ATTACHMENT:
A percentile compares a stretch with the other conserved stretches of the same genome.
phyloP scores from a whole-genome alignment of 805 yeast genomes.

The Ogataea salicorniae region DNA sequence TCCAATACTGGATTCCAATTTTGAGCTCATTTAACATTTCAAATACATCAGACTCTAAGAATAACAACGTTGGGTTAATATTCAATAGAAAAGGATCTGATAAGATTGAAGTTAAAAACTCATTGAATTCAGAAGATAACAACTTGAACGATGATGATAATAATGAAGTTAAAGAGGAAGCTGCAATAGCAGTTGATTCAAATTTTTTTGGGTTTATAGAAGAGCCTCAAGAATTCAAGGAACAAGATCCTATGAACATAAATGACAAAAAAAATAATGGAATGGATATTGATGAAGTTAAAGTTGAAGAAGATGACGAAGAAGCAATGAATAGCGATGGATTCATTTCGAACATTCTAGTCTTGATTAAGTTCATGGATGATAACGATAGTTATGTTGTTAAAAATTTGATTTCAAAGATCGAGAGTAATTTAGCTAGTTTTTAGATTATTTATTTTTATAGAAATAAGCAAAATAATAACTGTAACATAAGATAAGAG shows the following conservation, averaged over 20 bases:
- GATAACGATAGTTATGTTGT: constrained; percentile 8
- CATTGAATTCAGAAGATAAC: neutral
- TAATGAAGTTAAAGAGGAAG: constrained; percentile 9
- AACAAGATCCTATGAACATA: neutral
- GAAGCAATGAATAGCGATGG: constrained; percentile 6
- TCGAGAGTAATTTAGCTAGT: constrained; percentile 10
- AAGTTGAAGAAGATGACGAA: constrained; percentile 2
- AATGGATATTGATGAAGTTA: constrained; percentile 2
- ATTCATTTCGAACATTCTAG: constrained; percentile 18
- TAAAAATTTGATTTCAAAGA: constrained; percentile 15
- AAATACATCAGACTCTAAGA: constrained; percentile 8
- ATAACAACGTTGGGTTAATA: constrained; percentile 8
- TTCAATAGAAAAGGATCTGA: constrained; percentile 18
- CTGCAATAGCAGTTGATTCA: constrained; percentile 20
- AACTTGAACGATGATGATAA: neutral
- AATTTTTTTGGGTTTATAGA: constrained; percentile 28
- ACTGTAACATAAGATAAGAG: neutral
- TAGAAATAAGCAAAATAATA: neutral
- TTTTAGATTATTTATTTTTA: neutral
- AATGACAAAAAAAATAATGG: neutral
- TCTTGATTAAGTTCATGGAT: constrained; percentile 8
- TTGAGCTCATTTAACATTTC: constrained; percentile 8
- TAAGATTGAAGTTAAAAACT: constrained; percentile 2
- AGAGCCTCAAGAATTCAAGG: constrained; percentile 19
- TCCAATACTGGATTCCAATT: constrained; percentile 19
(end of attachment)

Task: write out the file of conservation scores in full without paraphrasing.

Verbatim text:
A percentile compares a stretch with the other conserved stretches of the same genome.
phyloP scores from a whole-genome alignment of 805 yeast genomes.

The Ogataea salicorniae region DNA sequence TCCAATACTGGATTCCAATTTTGAGCTCATTTAACATTTCAAATACATCAGACTCTAAGAATAACAACGTTGGGTTAATATTCAATAGAAAAGGATCTGATAAGATTGAAGTTAAAAACTCATTGAATTCAGAAGATAACAACTTGAACGATGATGATAATAATGAAGTTAAAGAGGAAGCTGCAATAGCAGTTGATTCAAATTTTTTTGGGTTTATAGAAGAGCCTCAAGAATTCAAGGAACAAGATCCTATGAACATAAATGACAAAAAAAATAATGGAATGGATATTGATGAAGTTAAAGTTGAAGAAGATGACGAAGAAGCAATGAATAGCGATGGATTCATTTCGAACATTCTAGTCTTGATTAAGTTCATGGATGATAACGATAGTTATGTTGTTAAAAATTTGATTTCAAAGATCGAGAGTAATTTAGCTAGTTTTTAGATTATTTATTTTTATAGAAATAAGCAAAATAATAACTGTAACATAAGATAAGAG shows the following conservation, averaged over 20 bases:
- GATAACGATAGTTATGTTGT: constrained; percentile 8
- CATTGAATTCAGAAGATAAC: neutral
- TAATGAAGTTAAAGAGGAAG: constrained; percentile 9
- AACAAGATCCTATGAACATA: neutral
- GAAGCAATGAATAGCGATGG: constrained; percentile 6
- TCGAGAGTAATTTAGCTAGT: constrained; percentile 10
- AAGTTGAAGAAGATGACGAA: constrained; percentile 2
- AATGGATATTGATGAAGTTA: constrained; percentile 2
- ATTCATTTCGAACATTCTAG: constrained; percentile 18
- TAAAAATTTGATTTCAAAGA: constrained; percentile 15
- AAATACATCAGACTCTAAGA: constrained; percentile 8
- ATAACAACGTTGGGTTAATA: constrained; percentile 8
- TTCAATAGAAAAGGATCTGA: constrained; percentile 18
- CTGCAATAGCAGTTGATTCA: constrained; percentile 20
- AACTTGAACGATGATGATAA: neutral
- AATTTTTTTGGGTTTATAGA: constrained; percentile 28
- ACTGTAACATAAGATAAGAG: neutral
- TAGAAATAAGCAAAATAATA: neutral
- TTTTAGATTATTTATTTTTA: neutral
- AATGACAAAAAAAATAATGG: neutral
- TCTTGATTAAGTTCATGGAT: constrained; percentile 8
- TTGAGCTCATTTAACATTTC: constrained; percentile 8
- TAAGATTGAAGTTAAAAACT: constrained; percentile 2
- AGAGCCTCAAGAATTCAAGG: constrained; percentile 19
- TCCAATACTGGATTCCAATT: constrained; percentile 19